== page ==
Transcribed from volume III, part 2 of Kansas: a cyclopedia of state history, embracing events, institutions, industries, counties, cities, towns, prominent persons, etc. ... / with a supplementary volume devoted to selected personal history and reminiscence. Standard Pub. Co. Chicago : 1912. 3 v. in 4. : front., ill., ports.; 28 cm. Vols. I-II edited by Frank W. Blackmar. Transcribed December 2002 by Carolyn Ward. This volume is identified at the Kansas State Historical Society as microfilm LM195. It is a two-part volume 3.


George Josiah Parker, one of the well known residents of Morris county, who for many years has been an officer of Ohio township, was born near Columbus; Columbia county, Wisconsin, June 18, 1865, the son of Josiah Harrison and Minerva' Huntington (Norton) Parker. Josiah Parker was a native of Maine, where his ancestors settled in 1650. Capt. John Parker, one of his ancestors, was a soldier in the French and Indian wars, and also in the war of the Revolution. He was a lumberman, having learned the art of logging while a boy, in the great Maine woods. In 1848 he married Minerva Norton, and the same year went to Wisconsin. At that time the state had not been surveyed, but he preëmpted some government land and engaged in farming and lumbering, which was a profitable industry during the early days. Mr. Parker continued to live on the same farm until his death, in 1872. Mrs. Parker was also a native of Maine, where her ancestors settled in 1630. Elihu Norton, her father, served as a captain in the war of 1812, under Gen. Winfield Scott. He was one of the youngest captains ever commissioned in the United States army, and in after life was superintendent of schools of the city of Boston, Mass. Four children were born to Mr. and Mrs. Parker: Harry Edward, born June 3, 1858, now a mining engineer at Prescott, Ariz.; Elmer Ellsworth, born Feb. 2, 1862, died in 1877; George Josiah; Wesley Clarence, born June 16, 1868, a retired farmer, who lives at Oskaloosa, Kan.

George Parker was very ambitious, and he received his early education in Wisconsin, in the schools afforded by the pioneers of that day. In 1878 he came by wagon to Kansas, in company with his mother and brother, Harry. They located near Sabetha, Nemaha county. There George attended school again, and not being satisfied with the education afforded by the public schools entered the State Agricultural College at Manhattan, in 1882, and he devoted two and one-half years to study there. After leaving college he taught school in Nemaha county from 1885 to 1899 and Morris county from 1902 to 1906, and at the same time engaged in farming. On July 20, 1887, Mr. Parker married Mary McCarty, the daughter of Frank McCarty, a well to do farmer of Sabetha, Nemaha county. Five children were born to this union: Francis Robert, born March 2, 1892; Ethel May, born May 8, 1894; George Lee, born Oct. 17, 1896; Mary Ellen, born Oct. 2, 1898; and Martha Blanche, born Nov. 19, 1900. Mrs. Parker died Oct. 11, 1902, and on March 6, 1906, Mr. Parker married Martha May Rader, the daughter of George W. and Tisha Rader, residents of Dwight, Morris county. Mrs. Parker had been a teacher in Morris county before her marriage. One child has come to bless this union, a son, Harry Lawrence, born Jan. 16, 1907. In 1890 Mr. Parker removed to Morris county and settled in Ohio township, where he owns two fine farms. He has held a township office for fourteen years and in 1908 was elected county clerk of Morris county, when he led the ticket in the number of votes cast. In 1910 he was nominated again by the Republican party and elected without opposition. He is a member of the Masonic fraternity, being a Knight Templar. He is also a member of the Independent Order of Odd Fellows, and a member of the Christian church.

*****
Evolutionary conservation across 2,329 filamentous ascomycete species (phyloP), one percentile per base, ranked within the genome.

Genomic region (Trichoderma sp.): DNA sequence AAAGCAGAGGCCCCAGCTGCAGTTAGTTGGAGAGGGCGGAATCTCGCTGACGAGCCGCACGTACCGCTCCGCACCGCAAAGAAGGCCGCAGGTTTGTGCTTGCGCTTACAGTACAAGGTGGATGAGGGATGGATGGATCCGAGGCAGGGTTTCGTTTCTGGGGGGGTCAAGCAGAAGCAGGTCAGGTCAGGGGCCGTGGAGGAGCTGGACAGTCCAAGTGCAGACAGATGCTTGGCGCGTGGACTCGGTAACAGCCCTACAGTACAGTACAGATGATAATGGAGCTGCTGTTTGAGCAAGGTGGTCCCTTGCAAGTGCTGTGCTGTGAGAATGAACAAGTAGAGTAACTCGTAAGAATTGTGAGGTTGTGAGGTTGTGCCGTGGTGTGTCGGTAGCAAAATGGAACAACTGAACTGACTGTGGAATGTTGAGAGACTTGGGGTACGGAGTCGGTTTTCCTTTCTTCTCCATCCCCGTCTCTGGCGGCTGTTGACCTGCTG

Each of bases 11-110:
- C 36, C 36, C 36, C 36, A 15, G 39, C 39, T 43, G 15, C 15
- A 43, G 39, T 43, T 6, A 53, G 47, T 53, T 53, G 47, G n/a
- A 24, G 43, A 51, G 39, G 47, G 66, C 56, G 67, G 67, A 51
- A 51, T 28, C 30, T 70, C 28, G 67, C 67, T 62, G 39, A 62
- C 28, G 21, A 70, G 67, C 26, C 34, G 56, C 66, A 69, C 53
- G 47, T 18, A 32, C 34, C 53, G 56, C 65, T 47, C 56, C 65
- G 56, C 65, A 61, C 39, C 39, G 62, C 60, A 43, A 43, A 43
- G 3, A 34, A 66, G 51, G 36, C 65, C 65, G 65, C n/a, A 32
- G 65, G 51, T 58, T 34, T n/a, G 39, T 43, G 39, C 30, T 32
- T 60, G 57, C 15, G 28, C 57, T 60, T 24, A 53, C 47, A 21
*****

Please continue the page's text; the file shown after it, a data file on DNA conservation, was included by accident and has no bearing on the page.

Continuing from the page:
Pages 1593-1594 from volume III, part 2 of Kansas: a cyclopedia of state history, embracing events, institutions, industries, counties, cities, towns, prominent persons, etc. ... / with a supplementary volume devoted to selected personal history and reminiscence. Standard Pub. Co. Chicago : 1912. 3 v. in 4. : front., ill., ports.; 28 cm. Vols. I-II edited by Frank W. Blackmar. Transcribed December 2002 by Carolyn Ward. This volume is identified at the Kansas State Historical Society as microfilm LM195. It is a two-part volume 3.

gold bar

VOLUME I

TITLE PAGE / LIST OF ILLUSTRATIONS
INTRODUCTION

A | B | C | D | E | F | G | H | I

VOLUME II

TITLE PAGE / LIST OF ILLUSTRATIONS

J | K | L | Mc | M | N | O | P | Q | R | S | T | U | V | W | X | Y | Z

VOLUME III

BIOGRAPHICAL INDEXES

A | B | C | D | E | F | G | H | I | J | K | L | M | N | O | P | Q | R | S | T | U | V | W | Y | Z


Background and KSGenWeb logo were designed and are copyrighted by
Tom & Carolyn Ward
for the limited use of the KSGenWeb Project.
Permission is granted for use only on an official KSGenWeb page.


©2002 by Tom & Carolyn Ward

Skyways Button
Home Page for Kansas
Search all of Blue Skyways
including
The KSGenWeb Project
KSGenWeb logo